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How To Answer ‘What’s Your Biggest Mistake?’

In my latest job search advice post for Life Reimagined at Work, I tackle one of the most dreaded interview questions: What’s Your Biggest Mistake?

Most job interviews include at least one negative question: What is your biggest weakness? What was your least favorite job? What is the biggest mistake you made? The interviewer is probing for vulnerabilities that might hinder your ability to do the job. At the same time, the interviewer is looking for improvement – everyone comes with deficiencies; are you self-aware enough to acknowledge yours and coachable enough to improve them? As with all interview questions, the objective is to assess whether to hire you. Prepare your mistake or failure story in advance of your next job interview using this two-step process:

Pick the right story. As an experienced professional, you have multiple stories to choose from – hopefully not too many mistakes, but certainly more than one. If you don’t pick a mistake in advance, you will default to the one that you remember – an emotional story, perhaps something that is still raw and unfinished. This isn’t a good choice because you don’t want to get rattled during the interview. More important, you don’t want an unfinished story because you need a clear mistake with a clear resolution. What did you learn? How did you turn the situation around? Also, you must have the right role in the story. When I was a recruiter, a candidate who was a project manager told me about a client that cancelled a project but eventually began working with his firm again. Yes, this is an example of a project gone bad and then turned around, but there was no direct involvement by this candidate or specific lesson learned, so it wasn’t a good example to use.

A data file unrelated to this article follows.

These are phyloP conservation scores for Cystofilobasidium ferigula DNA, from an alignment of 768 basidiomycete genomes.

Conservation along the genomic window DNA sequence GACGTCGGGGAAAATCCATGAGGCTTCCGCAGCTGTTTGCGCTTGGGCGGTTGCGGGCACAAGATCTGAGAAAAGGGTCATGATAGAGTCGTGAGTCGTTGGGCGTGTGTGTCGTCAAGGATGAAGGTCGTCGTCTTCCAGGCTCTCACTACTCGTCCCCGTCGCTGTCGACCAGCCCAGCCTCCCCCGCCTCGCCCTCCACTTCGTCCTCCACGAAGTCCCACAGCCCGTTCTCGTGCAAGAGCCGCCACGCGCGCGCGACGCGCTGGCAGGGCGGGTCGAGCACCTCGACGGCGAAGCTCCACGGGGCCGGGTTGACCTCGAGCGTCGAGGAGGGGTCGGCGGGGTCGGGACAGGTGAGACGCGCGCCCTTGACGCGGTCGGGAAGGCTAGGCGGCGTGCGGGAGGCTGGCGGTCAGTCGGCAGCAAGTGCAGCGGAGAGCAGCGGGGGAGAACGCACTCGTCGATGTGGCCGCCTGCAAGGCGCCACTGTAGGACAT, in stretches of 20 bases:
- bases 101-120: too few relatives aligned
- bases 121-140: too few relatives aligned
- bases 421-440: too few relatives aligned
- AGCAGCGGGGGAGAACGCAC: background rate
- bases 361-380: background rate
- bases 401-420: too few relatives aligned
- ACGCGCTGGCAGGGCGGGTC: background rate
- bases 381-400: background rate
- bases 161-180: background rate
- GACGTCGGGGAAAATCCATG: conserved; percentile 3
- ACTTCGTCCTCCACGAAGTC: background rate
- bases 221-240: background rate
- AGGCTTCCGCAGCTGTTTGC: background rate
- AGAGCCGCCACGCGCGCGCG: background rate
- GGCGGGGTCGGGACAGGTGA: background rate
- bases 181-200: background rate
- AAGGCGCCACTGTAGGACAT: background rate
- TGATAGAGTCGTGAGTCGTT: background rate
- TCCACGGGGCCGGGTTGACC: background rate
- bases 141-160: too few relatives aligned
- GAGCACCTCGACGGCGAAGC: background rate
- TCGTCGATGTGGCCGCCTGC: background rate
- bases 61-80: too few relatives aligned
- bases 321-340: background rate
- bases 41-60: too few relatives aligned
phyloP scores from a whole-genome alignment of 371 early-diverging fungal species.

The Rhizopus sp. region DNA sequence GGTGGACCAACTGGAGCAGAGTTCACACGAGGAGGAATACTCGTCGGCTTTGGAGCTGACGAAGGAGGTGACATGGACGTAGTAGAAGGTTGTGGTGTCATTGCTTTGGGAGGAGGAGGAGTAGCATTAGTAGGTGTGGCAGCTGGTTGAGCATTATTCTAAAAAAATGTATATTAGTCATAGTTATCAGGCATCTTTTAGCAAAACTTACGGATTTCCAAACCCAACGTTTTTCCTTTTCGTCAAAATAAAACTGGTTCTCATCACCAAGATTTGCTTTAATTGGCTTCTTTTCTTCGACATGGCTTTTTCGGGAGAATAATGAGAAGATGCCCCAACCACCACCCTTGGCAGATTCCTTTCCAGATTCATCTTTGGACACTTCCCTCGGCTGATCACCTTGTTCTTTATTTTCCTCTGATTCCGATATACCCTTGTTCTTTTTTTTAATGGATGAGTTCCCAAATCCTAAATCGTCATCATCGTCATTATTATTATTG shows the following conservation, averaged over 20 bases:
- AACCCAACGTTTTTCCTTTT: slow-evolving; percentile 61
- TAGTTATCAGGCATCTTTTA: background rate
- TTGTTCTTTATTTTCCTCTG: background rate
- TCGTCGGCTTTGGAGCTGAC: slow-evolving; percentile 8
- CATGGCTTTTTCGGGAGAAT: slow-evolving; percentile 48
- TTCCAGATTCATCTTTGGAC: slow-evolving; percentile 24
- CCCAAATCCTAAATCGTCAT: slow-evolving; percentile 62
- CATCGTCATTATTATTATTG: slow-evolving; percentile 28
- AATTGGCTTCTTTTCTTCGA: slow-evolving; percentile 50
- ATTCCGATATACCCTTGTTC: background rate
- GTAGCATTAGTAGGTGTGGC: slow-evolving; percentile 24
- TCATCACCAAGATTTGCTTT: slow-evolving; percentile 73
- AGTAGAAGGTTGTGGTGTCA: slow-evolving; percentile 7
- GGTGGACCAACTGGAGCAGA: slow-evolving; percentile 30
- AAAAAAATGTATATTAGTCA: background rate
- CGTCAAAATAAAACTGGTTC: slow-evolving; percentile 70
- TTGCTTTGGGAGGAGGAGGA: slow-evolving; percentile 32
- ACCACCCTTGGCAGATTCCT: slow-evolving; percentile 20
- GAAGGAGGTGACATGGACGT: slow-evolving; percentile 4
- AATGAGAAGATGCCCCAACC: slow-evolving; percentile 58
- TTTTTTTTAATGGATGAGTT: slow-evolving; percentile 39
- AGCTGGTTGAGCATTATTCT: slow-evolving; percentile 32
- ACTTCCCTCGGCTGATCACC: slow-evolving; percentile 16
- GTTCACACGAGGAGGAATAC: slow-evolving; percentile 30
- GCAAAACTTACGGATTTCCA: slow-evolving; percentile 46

Read the second step in my latest post for Life Reimagined at Work: How To Answer “What’s Your Biggest Mistake?”


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Video Blog – How Do I Land A Job In A Down Market and If I Have Been Unemployed

In this job search Q&A, I answer Michael’s question: What are tips for job search in a down economy if I’ve been out for a while?

This is really a two-part question: 1) job search in a down market; an 2) job search when you’ve been out for a while.

Regarding job search in a down economy, this means that employers are going to be pickier about who they hire. So job seekers in a down market need to be even more competitive to attract employers. Employers are looking for reasons to keep you out, so you have to make an even stronger case about why you should be hired.

Regarding job search when you have been out of work, what employers fear is that your skills, expertise and/or network will be out of date. You need to focus on what you’ve been doing during your unemployment to show this won’t be the case — volunteer work, consulting projects, activity with a professional associate, attending a class.